Friday, January 31, 2014
What good is it, my brothers, if a man claims to have faith but has no deeds? … Suppose a brother or sister is without clothes and daily food. If one of you says to him, "Go, I wish you well; keep warm and well fed," but does nothing about his physical needs, what good is it? James 2:14-16 My husband and I live very frugally compared to the standards in which we were raised in the affluent USA. Yet one of the things we wrestle with is having enough food to eat, electricity (most of the time), and running water (most of the time!) while living and serving amidst brothers and sisters who do not.
This was especially poignant to us this past Thanksgiving, which we celebrated with other American missionaries here in southern Africa. We were blessed with a typical and abundant feast at a long table in our friends' lovely dining room. Our friends also happen to distribute food donations to communities that are in dire need. The irony did not escape us that in the very same dining room where we gorged, in the corner were high stacks of boxes prominently labeled "Feed My Starving Children." The events of the day continued to unfold in a similarly ironic manner.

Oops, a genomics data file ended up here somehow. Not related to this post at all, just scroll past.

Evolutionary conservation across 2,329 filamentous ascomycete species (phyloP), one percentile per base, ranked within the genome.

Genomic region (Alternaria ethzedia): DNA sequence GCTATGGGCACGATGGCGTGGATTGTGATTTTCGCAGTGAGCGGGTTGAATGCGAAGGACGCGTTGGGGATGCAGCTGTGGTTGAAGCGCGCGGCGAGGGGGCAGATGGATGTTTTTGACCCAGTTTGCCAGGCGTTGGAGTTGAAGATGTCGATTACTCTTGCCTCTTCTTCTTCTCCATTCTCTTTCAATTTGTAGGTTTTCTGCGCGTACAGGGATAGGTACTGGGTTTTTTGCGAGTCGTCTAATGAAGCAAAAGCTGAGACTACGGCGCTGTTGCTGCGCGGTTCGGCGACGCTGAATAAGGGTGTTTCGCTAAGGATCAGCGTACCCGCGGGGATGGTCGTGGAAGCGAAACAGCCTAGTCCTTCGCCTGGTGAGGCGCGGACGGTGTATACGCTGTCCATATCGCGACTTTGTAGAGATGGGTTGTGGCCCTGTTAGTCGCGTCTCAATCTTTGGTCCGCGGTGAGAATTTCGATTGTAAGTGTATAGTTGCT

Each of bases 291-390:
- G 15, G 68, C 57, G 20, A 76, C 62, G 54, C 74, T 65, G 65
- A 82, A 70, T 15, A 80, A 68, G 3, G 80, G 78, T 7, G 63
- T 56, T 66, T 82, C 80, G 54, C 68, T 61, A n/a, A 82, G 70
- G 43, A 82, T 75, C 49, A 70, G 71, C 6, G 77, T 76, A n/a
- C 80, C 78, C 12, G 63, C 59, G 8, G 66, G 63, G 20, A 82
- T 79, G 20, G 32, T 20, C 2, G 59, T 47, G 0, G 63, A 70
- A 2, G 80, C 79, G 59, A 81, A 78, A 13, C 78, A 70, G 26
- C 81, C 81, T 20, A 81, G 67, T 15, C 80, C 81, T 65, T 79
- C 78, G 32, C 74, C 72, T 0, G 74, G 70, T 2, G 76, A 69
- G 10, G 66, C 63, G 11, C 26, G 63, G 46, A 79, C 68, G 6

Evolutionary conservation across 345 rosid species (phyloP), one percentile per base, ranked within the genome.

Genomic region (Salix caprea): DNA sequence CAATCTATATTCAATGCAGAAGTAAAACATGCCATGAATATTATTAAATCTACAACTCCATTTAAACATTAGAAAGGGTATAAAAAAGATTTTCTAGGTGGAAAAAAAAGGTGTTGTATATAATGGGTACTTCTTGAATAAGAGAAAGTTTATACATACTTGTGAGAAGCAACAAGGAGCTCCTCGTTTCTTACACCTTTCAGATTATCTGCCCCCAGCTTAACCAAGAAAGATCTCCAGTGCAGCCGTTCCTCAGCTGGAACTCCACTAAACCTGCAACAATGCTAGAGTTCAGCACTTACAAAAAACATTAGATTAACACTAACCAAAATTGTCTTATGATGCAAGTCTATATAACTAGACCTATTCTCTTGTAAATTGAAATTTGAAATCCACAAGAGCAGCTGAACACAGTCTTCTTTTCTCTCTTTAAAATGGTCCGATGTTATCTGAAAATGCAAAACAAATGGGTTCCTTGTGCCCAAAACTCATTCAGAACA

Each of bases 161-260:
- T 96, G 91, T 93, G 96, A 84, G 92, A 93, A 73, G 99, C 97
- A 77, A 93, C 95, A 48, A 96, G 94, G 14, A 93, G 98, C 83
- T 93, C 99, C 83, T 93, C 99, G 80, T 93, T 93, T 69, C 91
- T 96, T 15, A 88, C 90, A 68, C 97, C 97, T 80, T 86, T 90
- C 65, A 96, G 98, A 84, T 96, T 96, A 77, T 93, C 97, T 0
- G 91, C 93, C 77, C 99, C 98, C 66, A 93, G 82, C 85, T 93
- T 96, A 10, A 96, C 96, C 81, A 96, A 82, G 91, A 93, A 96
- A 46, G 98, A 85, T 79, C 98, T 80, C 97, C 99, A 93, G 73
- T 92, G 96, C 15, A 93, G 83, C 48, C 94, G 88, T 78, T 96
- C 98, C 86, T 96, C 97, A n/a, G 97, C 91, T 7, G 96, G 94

Most of us live in rural areas and being in a "real" city with modern conveniences is quite a rare treat, we decided to splurge further and go see a movie in a "real" movie theater. One of the "Hunger Games" series was out, so off we excitedly rushed to a "real" mall. We all enjoyed this uncommon time of escape and relaxation, but ruefully talked afterward about how unsettled we all felt watching a movie, named "Hunger Games" with the major theme of "haves and have nots" in the middle of Sub-Saharan Africa.
Yet the truth that continues to become more and more crystal clear to us is that the real hunger is not for daily bread, but for Daily Bread. We pray that the hearts of those who "have" will be continue to be opened to the great and yawning need here for bread and for the Bread of Life.
Jesus said, "Feed my lambs." John 21:15